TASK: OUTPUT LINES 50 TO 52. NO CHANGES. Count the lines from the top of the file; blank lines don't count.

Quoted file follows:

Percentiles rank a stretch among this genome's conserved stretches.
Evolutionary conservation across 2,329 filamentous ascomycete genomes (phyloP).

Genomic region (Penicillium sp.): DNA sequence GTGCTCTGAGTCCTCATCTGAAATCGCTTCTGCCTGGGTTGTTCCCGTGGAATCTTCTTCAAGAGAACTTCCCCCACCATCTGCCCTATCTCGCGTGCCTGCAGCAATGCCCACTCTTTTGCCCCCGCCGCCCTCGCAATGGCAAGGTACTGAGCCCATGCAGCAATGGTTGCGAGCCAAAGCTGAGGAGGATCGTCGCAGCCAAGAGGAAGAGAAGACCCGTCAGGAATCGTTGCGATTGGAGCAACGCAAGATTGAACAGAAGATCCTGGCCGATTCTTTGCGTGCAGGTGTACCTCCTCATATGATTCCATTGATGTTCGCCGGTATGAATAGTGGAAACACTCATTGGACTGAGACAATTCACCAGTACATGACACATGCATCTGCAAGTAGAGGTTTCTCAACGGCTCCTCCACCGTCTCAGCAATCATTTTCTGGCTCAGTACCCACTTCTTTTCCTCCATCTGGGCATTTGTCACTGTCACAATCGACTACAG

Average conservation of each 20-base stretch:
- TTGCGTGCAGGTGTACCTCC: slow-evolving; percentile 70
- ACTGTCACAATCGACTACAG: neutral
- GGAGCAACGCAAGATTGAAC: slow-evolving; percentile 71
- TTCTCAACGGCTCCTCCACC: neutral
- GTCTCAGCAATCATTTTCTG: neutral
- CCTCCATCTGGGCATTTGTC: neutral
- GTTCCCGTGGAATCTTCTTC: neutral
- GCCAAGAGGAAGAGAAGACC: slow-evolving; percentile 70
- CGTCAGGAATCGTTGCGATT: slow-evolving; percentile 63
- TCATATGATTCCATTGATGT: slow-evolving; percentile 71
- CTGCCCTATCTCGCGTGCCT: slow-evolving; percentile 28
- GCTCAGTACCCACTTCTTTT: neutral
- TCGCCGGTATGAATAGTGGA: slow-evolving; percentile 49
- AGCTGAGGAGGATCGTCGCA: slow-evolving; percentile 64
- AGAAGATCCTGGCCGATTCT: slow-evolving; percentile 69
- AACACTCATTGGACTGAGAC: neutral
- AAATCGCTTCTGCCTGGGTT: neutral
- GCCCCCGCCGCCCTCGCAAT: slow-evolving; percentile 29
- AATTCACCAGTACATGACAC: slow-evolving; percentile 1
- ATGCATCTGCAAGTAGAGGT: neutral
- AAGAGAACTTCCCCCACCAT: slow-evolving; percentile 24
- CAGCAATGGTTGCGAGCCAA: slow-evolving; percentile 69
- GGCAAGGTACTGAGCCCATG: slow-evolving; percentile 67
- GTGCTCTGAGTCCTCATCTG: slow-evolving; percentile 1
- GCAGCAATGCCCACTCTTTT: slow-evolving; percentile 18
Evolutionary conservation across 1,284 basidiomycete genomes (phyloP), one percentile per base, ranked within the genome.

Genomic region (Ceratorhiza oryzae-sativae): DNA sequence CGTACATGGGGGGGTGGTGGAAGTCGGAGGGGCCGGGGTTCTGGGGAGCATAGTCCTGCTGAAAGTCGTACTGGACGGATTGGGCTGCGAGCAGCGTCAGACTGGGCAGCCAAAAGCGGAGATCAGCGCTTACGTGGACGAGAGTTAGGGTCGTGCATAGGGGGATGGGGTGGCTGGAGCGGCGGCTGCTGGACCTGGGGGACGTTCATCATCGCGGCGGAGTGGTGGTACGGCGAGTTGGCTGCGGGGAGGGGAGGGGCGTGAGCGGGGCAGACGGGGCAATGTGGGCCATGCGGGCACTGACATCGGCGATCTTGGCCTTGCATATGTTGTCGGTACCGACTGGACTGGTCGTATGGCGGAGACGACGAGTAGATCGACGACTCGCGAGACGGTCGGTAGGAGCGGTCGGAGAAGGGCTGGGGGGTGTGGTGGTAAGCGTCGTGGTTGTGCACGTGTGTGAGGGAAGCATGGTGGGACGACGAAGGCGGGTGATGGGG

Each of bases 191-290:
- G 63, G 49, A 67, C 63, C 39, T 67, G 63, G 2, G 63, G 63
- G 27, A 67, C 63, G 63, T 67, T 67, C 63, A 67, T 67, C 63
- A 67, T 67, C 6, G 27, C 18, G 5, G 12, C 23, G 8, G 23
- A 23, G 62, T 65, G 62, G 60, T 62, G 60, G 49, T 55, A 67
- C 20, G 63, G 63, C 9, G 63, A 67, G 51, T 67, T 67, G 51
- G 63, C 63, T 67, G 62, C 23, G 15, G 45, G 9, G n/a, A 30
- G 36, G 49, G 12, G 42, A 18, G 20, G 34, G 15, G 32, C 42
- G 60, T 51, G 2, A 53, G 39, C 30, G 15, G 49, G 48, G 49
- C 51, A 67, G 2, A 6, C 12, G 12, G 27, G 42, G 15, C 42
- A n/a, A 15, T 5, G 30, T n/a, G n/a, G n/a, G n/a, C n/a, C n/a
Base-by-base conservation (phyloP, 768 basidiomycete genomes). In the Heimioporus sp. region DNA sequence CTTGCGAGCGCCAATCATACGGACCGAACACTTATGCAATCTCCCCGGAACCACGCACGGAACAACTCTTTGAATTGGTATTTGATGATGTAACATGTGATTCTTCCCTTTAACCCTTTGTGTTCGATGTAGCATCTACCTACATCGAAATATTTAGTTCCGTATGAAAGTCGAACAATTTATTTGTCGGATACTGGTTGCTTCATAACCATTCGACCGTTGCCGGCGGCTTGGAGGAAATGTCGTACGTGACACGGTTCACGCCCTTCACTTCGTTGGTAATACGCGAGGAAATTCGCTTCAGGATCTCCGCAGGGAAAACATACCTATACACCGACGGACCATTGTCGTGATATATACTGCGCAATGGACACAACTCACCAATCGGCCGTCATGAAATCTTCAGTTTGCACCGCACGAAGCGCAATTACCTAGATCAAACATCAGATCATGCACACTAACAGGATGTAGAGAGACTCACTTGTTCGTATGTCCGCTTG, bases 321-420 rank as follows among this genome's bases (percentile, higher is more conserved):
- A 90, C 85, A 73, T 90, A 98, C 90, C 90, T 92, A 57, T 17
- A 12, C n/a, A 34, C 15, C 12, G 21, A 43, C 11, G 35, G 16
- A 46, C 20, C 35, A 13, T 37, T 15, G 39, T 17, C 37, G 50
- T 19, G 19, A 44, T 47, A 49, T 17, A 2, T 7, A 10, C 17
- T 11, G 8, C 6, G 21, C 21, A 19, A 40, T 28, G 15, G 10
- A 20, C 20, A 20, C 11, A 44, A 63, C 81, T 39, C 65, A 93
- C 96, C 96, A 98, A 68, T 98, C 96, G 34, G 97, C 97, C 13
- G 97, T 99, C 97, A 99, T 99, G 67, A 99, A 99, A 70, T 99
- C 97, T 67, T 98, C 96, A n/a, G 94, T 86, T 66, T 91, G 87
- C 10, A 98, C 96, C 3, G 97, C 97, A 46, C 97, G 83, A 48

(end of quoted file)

- C 96, C 96, A 98, A 68, T 98, C 96, G 34, G 97, C 97, C 13
- G 97, T 99, C 97, A 99, T 99, G 67, A 99, A 99, A 70, T 99
- C 97, T 67, T 98, C 96, A n/a, G 94, T 86, T 66, T 91, G 87